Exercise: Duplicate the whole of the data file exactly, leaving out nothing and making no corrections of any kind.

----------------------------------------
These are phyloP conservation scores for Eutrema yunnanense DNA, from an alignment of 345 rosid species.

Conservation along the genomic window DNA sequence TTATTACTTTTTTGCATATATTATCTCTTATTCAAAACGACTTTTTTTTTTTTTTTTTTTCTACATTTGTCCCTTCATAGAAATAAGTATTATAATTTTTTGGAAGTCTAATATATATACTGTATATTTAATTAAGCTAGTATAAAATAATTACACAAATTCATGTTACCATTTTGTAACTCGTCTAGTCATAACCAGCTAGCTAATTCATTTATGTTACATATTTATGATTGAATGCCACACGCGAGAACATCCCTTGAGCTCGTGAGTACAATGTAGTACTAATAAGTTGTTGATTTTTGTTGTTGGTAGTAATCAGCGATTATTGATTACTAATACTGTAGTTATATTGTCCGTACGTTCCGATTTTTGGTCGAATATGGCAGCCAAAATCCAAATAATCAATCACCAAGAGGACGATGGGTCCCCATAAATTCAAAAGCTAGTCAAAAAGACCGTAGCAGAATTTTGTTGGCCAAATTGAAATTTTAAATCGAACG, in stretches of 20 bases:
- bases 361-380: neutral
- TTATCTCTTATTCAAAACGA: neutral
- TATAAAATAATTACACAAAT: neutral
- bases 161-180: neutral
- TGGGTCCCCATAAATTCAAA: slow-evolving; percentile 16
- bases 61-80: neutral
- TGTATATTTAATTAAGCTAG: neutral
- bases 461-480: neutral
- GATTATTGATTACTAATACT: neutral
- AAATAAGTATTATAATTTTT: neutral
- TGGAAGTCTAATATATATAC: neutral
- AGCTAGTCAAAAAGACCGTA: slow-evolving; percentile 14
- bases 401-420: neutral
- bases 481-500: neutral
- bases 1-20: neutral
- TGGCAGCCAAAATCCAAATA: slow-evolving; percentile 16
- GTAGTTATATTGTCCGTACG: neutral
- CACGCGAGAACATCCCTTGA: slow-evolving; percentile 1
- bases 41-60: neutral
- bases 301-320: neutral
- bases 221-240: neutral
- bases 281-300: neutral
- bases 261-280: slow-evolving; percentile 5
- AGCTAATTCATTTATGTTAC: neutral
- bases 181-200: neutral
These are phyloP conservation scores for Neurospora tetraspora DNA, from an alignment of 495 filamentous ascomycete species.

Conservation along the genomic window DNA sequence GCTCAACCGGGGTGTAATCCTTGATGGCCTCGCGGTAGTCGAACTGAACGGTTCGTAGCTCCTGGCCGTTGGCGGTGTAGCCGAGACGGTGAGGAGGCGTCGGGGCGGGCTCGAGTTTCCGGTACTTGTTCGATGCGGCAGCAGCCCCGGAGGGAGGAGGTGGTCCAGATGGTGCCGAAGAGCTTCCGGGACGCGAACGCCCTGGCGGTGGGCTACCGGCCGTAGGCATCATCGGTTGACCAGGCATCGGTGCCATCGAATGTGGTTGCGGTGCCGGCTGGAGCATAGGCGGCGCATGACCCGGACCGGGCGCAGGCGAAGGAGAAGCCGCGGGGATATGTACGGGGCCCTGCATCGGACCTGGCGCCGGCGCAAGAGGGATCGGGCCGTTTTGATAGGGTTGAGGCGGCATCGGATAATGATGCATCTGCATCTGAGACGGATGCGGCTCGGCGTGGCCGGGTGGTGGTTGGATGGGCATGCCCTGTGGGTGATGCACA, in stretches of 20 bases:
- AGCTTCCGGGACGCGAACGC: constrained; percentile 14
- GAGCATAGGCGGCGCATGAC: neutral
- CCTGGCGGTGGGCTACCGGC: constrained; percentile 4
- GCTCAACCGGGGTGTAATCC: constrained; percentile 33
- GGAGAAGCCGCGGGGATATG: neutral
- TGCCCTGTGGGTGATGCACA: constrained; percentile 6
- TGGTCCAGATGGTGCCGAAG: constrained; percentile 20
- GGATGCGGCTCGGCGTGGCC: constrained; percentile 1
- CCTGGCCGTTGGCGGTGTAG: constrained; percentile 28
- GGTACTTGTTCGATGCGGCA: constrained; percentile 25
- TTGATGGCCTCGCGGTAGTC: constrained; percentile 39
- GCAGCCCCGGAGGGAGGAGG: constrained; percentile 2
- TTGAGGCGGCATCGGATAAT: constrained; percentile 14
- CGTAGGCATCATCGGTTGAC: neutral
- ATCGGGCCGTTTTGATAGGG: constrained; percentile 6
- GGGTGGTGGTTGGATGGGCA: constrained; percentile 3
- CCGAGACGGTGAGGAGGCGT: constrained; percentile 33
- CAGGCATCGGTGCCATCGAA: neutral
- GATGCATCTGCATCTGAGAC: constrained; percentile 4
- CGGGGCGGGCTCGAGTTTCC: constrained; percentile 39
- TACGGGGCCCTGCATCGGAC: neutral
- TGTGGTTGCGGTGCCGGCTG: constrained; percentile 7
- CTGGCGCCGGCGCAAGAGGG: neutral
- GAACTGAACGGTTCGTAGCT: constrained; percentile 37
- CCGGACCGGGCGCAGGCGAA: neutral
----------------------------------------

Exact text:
These are phyloP conservation scores for Eutrema yunnanense DNA, from an alignment of 345 rosid species.

Conservation along the genomic window DNA sequence TTATTACTTTTTTGCATATATTATCTCTTATTCAAAACGACTTTTTTTTTTTTTTTTTTTCTACATTTGTCCCTTCATAGAAATAAGTATTATAATTTTTTGGAAGTCTAATATATATACTGTATATTTAATTAAGCTAGTATAAAATAATTACACAAATTCATGTTACCATTTTGTAACTCGTCTAGTCATAACCAGCTAGCTAATTCATTTATGTTACATATTTATGATTGAATGCCACACGCGAGAACATCCCTTGAGCTCGTGAGTACAATGTAGTACTAATAAGTTGTTGATTTTTGTTGTTGGTAGTAATCAGCGATTATTGATTACTAATACTGTAGTTATATTGTCCGTACGTTCCGATTTTTGGTCGAATATGGCAGCCAAAATCCAAATAATCAATCACCAAGAGGACGATGGGTCCCCATAAATTCAAAAGCTAGTCAAAAAGACCGTAGCAGAATTTTGTTGGCCAAATTGAAATTTTAAATCGAACG, in stretches of 20 bases:
- bases 361-380: neutral
- TTATCTCTTATTCAAAACGA: neutral
- TATAAAATAATTACACAAAT: neutral
- bases 161-180: neutral
- TGGGTCCCCATAAATTCAAA: slow-evolving; percentile 16
- bases 61-80: neutral
- TGTATATTTAATTAAGCTAG: neutral
- bases 461-480: neutral
- GATTATTGATTACTAATACT: neutral
- AAATAAGTATTATAATTTTT: neutral
- TGGAAGTCTAATATATATAC: neutral
- AGCTAGTCAAAAAGACCGTA: slow-evolving; percentile 14
- bases 401-420: neutral
- bases 481-500: neutral
- bases 1-20: neutral
- TGGCAGCCAAAATCCAAATA: slow-evolving; percentile 16
- GTAGTTATATTGTCCGTACG: neutral
- CACGCGAGAACATCCCTTGA: slow-evolving; percentile 1
- bases 41-60: neutral
- bases 301-320: neutral
- bases 221-240: neutral
- bases 281-300: neutral
- bases 261-280: slow-evolving; percentile 5
- AGCTAATTCATTTATGTTAC: neutral
- bases 181-200: neutral
These are phyloP conservation scores for Neurospora tetraspora DNA, from an alignment of 495 filamentous ascomycete species.

Conservation along the genomic window DNA sequence GCTCAACCGGGGTGTAATCCTTGATGGCCTCGCGGTAGTCGAACTGAACGGTTCGTAGCTCCTGGCCGTTGGCGGTGTAGCCGAGACGGTGAGGAGGCGTCGGGGCGGGCTCGAGTTTCCGGTACTTGTTCGATGCGGCAGCAGCCCCGGAGGGAGGAGGTGGTCCAGATGGTGCCGAAGAGCTTCCGGGACGCGAACGCCCTGGCGGTGGGCTACCGGCCGTAGGCATCATCGGTTGACCAGGCATCGGTGCCATCGAATGTGGTTGCGGTGCCGGCTGGAGCATAGGCGGCGCATGACCCGGACCGGGCGCAGGCGAAGGAGAAGCCGCGGGGATATGTACGGGGCCCTGCATCGGACCTGGCGCCGGCGCAAGAGGGATCGGGCCGTTTTGATAGGGTTGAGGCGGCATCGGATAATGATGCATCTGCATCTGAGACGGATGCGGCTCGGCGTGGCCGGGTGGTGGTTGGATGGGCATGCCCTGTGGGTGATGCACA, in stretches of 20 bases:
- AGCTTCCGGGACGCGAACGC: constrained; percentile 14
- GAGCATAGGCGGCGCATGAC: neutral
- CCTGGCGGTGGGCTACCGGC: constrained; percentile 4
- GCTCAACCGGGGTGTAATCC: constrained; percentile 33
- GGAGAAGCCGCGGGGATATG: neutral
- TGCCCTGTGGGTGATGCACA: constrained; percentile 6
- TGGTCCAGATGGTGCCGAAG: constrained; percentile 20
- GGATGCGGCTCGGCGTGGCC: constrained; percentile 1
- CCTGGCCGTTGGCGGTGTAG: constrained; percentile 28
- GGTACTTGTTCGATGCGGCA: constrained; percentile 25
- TTGATGGCCTCGCGGTAGTC: constrained; percentile 39
- GCAGCCCCGGAGGGAGGAGG: constrained; percentile 2
- TTGAGGCGGCATCGGATAAT: constrained; percentile 14
- CGTAGGCATCATCGGTTGAC: neutral
- ATCGGGCCGTTTTGATAGGG: constrained; percentile 6
- GGGTGGTGGTTGGATGGGCA: constrained; percentile 3
- CCGAGACGGTGAGGAGGCGT: constrained; percentile 33
- CAGGCATCGGTGCCATCGAA: neutral
- GATGCATCTGCATCTGAGAC: constrained; percentile 4
- CGGGGCGGGCTCGAGTTTCC: constrained; percentile 39
- TACGGGGCCCTGCATCGGAC: neutral
- TGTGGTTGCGGTGCCGGCTG: constrained; percentile 7
- CTGGCGCCGGCGCAAGAGGG: neutral
- GAACTGAACGGTTCGTAGCT: constrained; percentile 37
- CCGGACCGGGCGCAGGCGAA: neutral